- Separate this selection into its own object.
- Go to the frame where you want the object to shatter, and select Object > Quick Effects > Quick Explode. If you hit play, your object should now shatter and fall down.
To adjust the simulation settings to make it appear more attractive, go into the Particle Properties, and increase the Velocity in the direction you want your particles to fly. If the angle seems off, make sure to Apply the rotation on this object. Enable Rotation and tick Dynamic to add some spin to the particles. If you need your particles to collide with the ground, add a new Plane object, scale it up, and select Collision in the Physics Properties. Adjust the different values like friction to control how the particles interact with the ground. Once you are happy with your simulation, you can increase the Number of particles to create more small pieces and add a Solidify modifier so the shattered pieces have some thickness.
Step 5: Lighting and rendering
Now that we have created and animated our model, we can enhance its appearance with some lighting and realistic-looking materials. We rendered with Cycles, as it allows you to imitate the appearance of realistic ice and glass textures. If you have a fast graphics card, make sure to use it for rendering instead of your CPU. Our chain object was already set up with a basic metal material. In order to render the ice material:
- Add a new material, and open up the Shading workspace.
- Delete the default Principled Shader and add in a Glass BSDF.
- Give the glass a slight blue color, and increase the roughness.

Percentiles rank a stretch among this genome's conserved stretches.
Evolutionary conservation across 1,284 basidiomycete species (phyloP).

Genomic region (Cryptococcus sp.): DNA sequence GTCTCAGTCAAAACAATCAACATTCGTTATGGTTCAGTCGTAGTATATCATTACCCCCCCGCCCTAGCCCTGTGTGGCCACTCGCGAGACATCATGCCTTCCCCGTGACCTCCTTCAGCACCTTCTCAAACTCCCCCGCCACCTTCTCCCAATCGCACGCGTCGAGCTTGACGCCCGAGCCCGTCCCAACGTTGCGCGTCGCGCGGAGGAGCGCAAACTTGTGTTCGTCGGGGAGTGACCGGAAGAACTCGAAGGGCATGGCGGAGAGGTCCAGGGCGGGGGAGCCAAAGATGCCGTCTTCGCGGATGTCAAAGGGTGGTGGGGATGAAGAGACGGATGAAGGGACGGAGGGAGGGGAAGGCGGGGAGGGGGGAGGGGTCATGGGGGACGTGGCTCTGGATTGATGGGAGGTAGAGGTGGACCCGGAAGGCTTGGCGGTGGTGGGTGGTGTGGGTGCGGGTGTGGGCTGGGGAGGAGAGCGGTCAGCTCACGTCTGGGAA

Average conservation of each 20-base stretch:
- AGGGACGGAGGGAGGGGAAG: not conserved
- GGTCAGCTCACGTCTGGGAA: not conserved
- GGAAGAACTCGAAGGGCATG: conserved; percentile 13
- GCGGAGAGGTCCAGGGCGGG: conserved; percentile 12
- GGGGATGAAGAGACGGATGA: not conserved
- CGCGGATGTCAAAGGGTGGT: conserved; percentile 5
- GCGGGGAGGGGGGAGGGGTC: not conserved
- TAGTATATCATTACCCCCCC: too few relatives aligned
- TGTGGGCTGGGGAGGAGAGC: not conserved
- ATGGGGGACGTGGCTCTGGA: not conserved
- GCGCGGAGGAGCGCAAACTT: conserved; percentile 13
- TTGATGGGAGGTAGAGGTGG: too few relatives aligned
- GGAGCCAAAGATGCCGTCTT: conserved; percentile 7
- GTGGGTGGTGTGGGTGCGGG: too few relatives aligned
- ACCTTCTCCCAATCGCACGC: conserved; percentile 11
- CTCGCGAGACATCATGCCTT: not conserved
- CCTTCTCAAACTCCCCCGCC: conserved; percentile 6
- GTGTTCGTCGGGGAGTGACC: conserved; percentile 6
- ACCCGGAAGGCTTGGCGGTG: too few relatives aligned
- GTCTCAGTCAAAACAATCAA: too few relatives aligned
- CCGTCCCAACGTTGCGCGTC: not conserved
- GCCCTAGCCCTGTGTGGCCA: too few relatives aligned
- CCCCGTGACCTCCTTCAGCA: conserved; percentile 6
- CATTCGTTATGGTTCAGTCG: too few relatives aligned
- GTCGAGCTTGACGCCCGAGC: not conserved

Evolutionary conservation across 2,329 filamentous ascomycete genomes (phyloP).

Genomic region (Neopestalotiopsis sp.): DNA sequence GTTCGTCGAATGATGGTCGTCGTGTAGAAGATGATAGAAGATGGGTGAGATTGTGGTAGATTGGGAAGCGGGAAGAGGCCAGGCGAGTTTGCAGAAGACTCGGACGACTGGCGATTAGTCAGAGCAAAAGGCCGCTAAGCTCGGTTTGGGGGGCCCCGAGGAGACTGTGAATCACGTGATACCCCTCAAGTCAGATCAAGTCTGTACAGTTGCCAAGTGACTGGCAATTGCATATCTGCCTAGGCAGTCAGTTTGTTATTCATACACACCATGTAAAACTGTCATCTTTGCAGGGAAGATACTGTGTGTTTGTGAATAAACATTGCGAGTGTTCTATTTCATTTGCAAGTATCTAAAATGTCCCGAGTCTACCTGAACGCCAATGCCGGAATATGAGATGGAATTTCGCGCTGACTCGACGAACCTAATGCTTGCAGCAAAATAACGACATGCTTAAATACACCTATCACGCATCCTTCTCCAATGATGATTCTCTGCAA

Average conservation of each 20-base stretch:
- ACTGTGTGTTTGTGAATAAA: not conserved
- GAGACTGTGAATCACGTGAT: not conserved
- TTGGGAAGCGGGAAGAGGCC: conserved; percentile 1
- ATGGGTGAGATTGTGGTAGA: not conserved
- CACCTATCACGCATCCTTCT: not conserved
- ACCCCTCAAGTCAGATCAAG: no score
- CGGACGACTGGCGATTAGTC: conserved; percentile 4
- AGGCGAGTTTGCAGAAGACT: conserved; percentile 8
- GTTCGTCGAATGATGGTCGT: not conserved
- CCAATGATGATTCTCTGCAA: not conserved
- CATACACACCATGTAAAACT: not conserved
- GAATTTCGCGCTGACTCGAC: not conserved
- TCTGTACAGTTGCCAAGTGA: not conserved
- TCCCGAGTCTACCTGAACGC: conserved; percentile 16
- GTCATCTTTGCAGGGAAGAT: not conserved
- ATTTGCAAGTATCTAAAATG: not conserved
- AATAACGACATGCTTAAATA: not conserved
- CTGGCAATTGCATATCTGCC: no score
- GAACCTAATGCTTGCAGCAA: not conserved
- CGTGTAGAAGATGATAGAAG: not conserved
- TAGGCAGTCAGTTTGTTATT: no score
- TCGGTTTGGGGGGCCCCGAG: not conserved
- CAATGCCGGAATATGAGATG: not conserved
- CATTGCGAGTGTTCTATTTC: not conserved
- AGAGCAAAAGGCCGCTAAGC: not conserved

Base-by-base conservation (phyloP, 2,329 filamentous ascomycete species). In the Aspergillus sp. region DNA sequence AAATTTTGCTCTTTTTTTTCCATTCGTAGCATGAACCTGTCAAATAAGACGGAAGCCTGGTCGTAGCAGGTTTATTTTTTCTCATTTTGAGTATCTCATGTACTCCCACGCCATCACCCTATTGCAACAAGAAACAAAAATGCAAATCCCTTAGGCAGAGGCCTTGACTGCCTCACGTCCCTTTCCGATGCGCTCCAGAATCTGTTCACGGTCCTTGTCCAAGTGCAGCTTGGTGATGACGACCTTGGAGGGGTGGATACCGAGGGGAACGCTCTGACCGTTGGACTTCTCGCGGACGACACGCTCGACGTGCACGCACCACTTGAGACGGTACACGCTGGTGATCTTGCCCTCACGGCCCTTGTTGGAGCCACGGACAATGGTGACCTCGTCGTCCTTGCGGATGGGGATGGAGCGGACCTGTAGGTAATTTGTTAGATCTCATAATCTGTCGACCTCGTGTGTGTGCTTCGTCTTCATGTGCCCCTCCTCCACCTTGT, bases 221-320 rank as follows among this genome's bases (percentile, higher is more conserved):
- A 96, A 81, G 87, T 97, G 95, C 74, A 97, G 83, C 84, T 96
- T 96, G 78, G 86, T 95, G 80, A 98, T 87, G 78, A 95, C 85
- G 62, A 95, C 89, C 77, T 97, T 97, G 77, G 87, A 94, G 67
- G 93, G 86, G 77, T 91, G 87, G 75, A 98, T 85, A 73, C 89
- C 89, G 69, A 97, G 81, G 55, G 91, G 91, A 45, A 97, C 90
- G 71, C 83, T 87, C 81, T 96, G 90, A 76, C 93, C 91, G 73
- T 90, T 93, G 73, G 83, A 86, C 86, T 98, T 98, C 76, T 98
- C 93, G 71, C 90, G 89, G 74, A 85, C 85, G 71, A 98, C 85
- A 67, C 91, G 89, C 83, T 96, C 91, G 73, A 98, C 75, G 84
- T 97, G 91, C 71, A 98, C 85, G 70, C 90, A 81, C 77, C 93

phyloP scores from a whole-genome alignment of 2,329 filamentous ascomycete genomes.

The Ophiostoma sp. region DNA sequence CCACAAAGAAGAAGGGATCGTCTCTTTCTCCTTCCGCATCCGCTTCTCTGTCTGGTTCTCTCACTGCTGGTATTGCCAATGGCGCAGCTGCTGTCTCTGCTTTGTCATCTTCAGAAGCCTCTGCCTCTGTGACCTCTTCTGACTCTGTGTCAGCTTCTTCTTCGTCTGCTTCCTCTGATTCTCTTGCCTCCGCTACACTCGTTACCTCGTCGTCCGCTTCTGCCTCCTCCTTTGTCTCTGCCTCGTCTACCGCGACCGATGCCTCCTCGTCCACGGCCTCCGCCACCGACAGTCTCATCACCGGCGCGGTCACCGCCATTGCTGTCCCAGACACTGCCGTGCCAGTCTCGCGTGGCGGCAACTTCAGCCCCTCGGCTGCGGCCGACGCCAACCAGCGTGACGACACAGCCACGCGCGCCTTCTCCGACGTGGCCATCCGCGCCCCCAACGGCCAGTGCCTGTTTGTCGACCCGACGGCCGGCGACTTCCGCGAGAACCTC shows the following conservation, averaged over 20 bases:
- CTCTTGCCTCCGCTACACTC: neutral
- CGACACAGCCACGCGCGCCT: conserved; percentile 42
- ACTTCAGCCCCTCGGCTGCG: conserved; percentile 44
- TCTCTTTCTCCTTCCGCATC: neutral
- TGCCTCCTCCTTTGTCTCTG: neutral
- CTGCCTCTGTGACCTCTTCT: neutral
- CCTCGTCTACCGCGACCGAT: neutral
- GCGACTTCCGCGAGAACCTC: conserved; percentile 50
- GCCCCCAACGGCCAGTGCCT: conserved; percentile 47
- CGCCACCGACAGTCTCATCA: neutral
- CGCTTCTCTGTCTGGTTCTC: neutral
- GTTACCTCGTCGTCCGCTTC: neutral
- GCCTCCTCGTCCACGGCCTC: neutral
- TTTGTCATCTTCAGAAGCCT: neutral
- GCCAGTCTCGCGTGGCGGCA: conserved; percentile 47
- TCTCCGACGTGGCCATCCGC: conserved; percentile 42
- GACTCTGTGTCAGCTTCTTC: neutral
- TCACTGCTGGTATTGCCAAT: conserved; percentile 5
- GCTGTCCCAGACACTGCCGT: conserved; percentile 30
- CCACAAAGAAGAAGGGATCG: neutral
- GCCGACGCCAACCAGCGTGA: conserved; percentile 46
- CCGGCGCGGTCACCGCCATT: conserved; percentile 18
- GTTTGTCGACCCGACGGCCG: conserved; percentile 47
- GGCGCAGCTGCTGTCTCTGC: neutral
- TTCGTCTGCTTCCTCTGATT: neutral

- Set the Index of Refraction to that of ice, which is 1.309.
- To make this material more interesting, duplicate the Glass shader and increase the roughness.
- Combine these two shaders with a Mix Shader node.
- To control how they mix, add a Layer Weight node, plugging the Fresnel into the Factor input.
- To add some detail to the ice, add a Noise Texture plugged into a Bump node.
- Plug that node into the Normal input of the other nodes and adjust the settings on the Noise to add some small bumpy detail to the ice.
To match the lighting of the surrounding video footage, we added two Point lights, one with a blue color, and the other with an orange color. In the World settings, we used the background image as the Environment texture to add some reflections. We enabled Transparent in the Film settings so our render would have a transparent background. Additionally, we enabled Motion Blur to give the shattering ice effect acmore realistic appearance. When you are happy with how your image is looking, you can create a new folder for the image sequence and render the animation.
Step 6: Compositing